B. Subordination: Prioritize and arrange major and minor supporting ideas.
C. Simplification: Make complex ideas simple. Not vice versa.
1. Complexity does not equal greatness or maturity.
2. Seriousness does not equal complexity plus volume.
3. We change KISS from, “keep it simple stupid,” to “keeping it simple is smart”
4. The best preaching says profound things simply.
5. Col 4:3-4 “that I might make it clear.”
D. Explanation: there are four ways we can explain a text:
1. Repeat (just say it again)
2. Reword it
3. Define it
4. Prove it (show connections, grammar)
You owe no more to explanation than what’s required for people to get it. When people understand, MOVE ON.
E. Use communication tools to keep it simple
1. Determine how we can best say something
2. Exegete our listeners: social class, age, what do they listen to, read?
- Gain insights into effective preaching principles, covering history, essential components, styles, and techniques, and learn how to prepare and deliver impactful sermons.
- Gain valuable insights on sermon construction, learn techniques for effective preaching, and understand the importance of continuous improvement for delivering impactful messages.
- Through this lesson, you gain valuable insights into the process of text selection and interpretation for preaching, as well as learning practical techniques for delivering engaging and relevant sermons.
- In this lesson, you gain insight into the process of creating a sermon, from text selection to delivery, emphasizing textual analysis and message relevance.
- Through this lesson, you gain the skills to craft clear, engaging, and memorable sermons by mastering the principles of effective outlining and arrangement in preaching.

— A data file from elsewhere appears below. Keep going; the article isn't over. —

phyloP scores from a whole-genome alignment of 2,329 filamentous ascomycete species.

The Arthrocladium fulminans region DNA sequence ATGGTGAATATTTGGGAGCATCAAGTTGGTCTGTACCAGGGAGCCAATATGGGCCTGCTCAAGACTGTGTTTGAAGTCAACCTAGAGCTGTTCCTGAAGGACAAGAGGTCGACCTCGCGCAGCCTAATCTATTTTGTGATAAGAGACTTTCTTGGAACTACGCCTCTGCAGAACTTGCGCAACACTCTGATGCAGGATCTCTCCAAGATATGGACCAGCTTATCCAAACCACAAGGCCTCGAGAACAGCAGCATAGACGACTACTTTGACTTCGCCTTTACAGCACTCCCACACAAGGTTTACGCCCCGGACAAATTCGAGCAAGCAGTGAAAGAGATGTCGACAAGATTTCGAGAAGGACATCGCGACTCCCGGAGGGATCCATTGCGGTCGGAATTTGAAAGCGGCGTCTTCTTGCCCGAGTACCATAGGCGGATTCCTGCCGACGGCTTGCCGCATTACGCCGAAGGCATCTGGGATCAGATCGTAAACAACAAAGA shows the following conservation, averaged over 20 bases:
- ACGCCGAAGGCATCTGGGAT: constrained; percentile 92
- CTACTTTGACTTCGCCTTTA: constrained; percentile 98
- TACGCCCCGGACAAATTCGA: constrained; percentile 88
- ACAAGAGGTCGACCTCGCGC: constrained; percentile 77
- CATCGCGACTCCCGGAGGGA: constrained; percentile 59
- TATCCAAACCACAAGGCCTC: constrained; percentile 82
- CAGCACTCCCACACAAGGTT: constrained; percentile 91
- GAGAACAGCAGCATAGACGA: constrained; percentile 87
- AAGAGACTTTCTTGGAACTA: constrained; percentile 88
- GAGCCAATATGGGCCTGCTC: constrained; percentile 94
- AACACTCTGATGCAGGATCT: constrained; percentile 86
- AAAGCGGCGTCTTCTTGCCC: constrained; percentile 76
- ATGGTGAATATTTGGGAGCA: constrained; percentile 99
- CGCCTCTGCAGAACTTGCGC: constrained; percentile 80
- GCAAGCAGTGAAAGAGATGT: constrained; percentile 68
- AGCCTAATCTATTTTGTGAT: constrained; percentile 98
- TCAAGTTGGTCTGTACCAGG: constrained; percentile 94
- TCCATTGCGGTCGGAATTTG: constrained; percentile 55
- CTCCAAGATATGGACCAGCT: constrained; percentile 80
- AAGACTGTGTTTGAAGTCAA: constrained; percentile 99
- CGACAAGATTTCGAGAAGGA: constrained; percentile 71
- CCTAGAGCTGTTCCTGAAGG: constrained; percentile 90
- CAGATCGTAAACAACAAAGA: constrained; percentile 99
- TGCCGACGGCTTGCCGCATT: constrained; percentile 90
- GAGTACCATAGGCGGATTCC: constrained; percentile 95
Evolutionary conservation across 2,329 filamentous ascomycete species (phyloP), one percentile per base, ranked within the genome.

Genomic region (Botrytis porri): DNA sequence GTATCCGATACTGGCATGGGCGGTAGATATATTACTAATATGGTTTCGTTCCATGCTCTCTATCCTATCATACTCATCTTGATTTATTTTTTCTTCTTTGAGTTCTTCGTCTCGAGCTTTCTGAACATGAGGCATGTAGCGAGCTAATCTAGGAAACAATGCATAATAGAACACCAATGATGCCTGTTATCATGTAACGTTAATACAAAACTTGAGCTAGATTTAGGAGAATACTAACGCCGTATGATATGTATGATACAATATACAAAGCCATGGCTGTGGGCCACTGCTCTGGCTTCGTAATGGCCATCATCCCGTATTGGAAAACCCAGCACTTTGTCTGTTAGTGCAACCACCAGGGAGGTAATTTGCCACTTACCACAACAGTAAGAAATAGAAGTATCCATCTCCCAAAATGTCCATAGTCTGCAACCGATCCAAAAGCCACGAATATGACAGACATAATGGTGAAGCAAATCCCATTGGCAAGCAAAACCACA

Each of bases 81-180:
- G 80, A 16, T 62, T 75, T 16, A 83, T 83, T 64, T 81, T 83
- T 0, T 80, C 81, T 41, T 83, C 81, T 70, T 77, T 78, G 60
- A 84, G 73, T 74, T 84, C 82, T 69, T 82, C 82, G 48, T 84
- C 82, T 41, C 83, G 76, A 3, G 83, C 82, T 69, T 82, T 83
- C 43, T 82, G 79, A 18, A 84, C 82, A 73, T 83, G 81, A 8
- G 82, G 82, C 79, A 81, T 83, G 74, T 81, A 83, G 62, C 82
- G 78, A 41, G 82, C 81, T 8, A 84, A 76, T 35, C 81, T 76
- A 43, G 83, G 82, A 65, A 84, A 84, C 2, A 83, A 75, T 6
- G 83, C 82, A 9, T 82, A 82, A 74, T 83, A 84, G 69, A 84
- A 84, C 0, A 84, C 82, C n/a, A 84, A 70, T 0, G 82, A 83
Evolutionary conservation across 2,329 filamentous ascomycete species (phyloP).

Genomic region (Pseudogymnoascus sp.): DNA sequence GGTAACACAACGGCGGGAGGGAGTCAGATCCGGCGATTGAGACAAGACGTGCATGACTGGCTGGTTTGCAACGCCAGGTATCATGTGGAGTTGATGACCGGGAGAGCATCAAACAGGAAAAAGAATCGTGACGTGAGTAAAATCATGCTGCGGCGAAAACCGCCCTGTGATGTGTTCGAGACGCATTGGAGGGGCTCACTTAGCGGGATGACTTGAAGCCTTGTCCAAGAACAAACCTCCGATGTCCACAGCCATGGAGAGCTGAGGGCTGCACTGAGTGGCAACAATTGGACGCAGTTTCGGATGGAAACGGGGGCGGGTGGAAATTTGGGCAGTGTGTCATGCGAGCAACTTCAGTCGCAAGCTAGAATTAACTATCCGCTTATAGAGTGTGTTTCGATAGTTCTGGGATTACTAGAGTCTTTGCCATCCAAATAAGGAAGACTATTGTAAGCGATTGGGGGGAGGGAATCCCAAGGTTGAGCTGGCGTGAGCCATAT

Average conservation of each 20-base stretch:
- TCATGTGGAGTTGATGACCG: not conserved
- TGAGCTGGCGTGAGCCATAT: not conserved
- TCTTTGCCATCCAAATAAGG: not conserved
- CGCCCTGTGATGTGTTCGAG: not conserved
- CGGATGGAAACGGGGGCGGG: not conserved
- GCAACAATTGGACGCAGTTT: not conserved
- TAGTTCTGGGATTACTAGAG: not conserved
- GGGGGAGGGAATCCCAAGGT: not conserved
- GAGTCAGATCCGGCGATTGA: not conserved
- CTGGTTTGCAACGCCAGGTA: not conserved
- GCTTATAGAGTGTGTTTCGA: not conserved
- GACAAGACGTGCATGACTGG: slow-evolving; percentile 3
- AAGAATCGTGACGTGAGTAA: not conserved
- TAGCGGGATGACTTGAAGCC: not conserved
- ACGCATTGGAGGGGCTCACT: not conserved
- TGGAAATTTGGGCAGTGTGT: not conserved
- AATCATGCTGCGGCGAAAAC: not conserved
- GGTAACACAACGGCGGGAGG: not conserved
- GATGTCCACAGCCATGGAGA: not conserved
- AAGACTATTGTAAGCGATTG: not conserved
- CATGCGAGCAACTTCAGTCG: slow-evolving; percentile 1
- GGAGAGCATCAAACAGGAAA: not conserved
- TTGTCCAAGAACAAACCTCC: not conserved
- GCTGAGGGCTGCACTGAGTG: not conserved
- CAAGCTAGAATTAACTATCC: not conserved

- Through this lesson, you learn to craft effective propositions and main points, enhancing your preaching clarity and impact.
- By exploring homiletical outlines, you'll learn to effectively develop and structure sermons, understand various outline types, and apply engaging presentation techniques for impactful preaching.
- In this lesson, you gain insights into crafting engaging introductions for sermons, exploring their importance, characteristics, types, and the process of creating a compelling introduction that effectively connects to the message.
- Through this lesson, you learn the importance of exposition in preaching, how to develop an expository sermon, and the role of the preacher for effective communication.
- This lesson teaches you to create captivating sermon introductions using anecdotes, questions, and facts, guiding you through research, structuring, and presentation to maximize audience engagement and improve your overall sermon impact.
In order to understand the basic subdivisions of your sermon in expository development, it is important to it is helpful to see what the specific members of your sermon's body looks like in standard development.
- By completing this lesson, you learn to effectively prepare and deliver sermons while focusing on personal growth, continuous improvement, and dependence on God.
- Learn to effectively classify and develop sermons into topical, textual, and expository types, enhancing your preaching skills and audience connection.
- In this lesson, you learn the significance of explanation in preaching and strategies to craft and deliver effective explanatory sermons while evaluating their effectiveness for continuous improvement.
- By incorporating illustrations into your preaching, you engage listeners, clarify complex ideas, and enhance memory retention while learning effective guidelines to utilize various types of illustrations.
- Explore this lesson to learn how to effectively use illustrations in sermons by isolating events or experiences, refining principles, and connecting with your audience through human interest accounts.